The White House and top lawmakers are discussing an overhaul for taxation of multinational corporations, according to the Wall Street Journal. The tax reform talks are happening as part of an effort to find funding for the highway bill and address various issues that have developed as US businesses earn cash overseas.
Overseas cash has become an increasing problem as corporations earnings are sitting offshore. If the businesses repatriate the cash into the United States, it will be taxed at a higher tax rate. Hundreds of billions are reportedly parked offshore to avoid paying U.S. taxes.
Additionally, cross-border reverse mergers during major acquisitions have become more popular in order to lower the tax rate of the resulting entity. They received the nickname corporate inversion. Until the IRS changed the rules to make them tougher and less profitable, they were going like gangbusters.
An overhaul of the system could allow the government to fund spending on highway transportation by imposing a one time tax on the repatriation of overseas cash. Among the other proposals discussed are the elimination of corporate taxes for earnings outside the United States.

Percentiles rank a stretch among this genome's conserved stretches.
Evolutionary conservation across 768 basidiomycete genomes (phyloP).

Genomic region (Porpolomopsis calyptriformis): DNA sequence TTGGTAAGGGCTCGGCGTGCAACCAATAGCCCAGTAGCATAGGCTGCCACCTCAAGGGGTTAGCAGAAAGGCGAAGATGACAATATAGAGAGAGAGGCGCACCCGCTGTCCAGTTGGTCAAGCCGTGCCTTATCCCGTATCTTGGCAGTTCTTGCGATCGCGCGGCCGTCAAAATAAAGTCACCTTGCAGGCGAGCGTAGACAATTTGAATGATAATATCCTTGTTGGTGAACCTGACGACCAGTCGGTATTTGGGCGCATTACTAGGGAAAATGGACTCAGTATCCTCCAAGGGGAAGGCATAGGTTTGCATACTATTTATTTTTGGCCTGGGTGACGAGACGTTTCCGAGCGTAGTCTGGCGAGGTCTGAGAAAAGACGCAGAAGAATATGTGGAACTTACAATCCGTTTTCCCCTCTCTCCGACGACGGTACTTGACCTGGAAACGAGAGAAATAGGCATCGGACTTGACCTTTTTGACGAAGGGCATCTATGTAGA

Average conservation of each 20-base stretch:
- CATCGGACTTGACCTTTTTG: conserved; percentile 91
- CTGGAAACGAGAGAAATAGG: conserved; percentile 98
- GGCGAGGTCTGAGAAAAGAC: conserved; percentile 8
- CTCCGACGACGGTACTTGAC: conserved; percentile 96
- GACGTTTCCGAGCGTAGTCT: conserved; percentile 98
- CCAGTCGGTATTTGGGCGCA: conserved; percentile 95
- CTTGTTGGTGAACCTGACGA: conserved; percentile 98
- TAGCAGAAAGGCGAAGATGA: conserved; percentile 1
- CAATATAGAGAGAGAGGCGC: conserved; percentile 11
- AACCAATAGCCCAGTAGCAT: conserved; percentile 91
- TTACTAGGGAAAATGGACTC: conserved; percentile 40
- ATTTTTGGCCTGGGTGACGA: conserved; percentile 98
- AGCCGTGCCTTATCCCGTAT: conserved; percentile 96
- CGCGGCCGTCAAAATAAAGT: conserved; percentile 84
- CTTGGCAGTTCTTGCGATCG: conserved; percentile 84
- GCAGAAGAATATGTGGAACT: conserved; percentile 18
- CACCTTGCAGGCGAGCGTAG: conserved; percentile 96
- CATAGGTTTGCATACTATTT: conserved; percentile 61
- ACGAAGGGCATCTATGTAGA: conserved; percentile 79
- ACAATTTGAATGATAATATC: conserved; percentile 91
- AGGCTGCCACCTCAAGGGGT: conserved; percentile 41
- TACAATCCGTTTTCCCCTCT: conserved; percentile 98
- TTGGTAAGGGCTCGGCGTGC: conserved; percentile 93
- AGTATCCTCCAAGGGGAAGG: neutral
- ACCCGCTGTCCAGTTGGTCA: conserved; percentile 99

It’s the 5 year anniversary of the Dodd-Frank Wall Street Reform and Consumer Protection Act, which was signed into law by President Obama on July 21, 2010. An important piece of the Dodd-Frank Act, the whistleblower programs at the Securities & Exchange Commission and the Commodity Futures Trading Commission, is primed for a test as the potential for turmoil in the financial markets is rising.
In the past thirty years, the U.S. Government has relied more on whistleblowers than ever before. They have helped the Department of Justice to recover billions in improper payments to health care providers, mortgage companies and government contractors. Congress has also encouraged whistleblowers to come forward by offering them protection from retaliation, such as when Congress added whistleblower protections in the Sarbanes-Oxley Act to help ward off another accounting debacle like Enron.
Prior to Dodd-Frank, there was economic turmoil both for investors and the public. The SEC was unable to stop the Ponzi scheme promoted by Bernie Madoff despite warnings about problems, including the repeated attempts by Harry Markopolos to draw the Government’s attention to the fraud. And bank excesses led the government and investors to purchase billions of dollars in Commercial Mortgage Backed Securities that weren’t what they expected.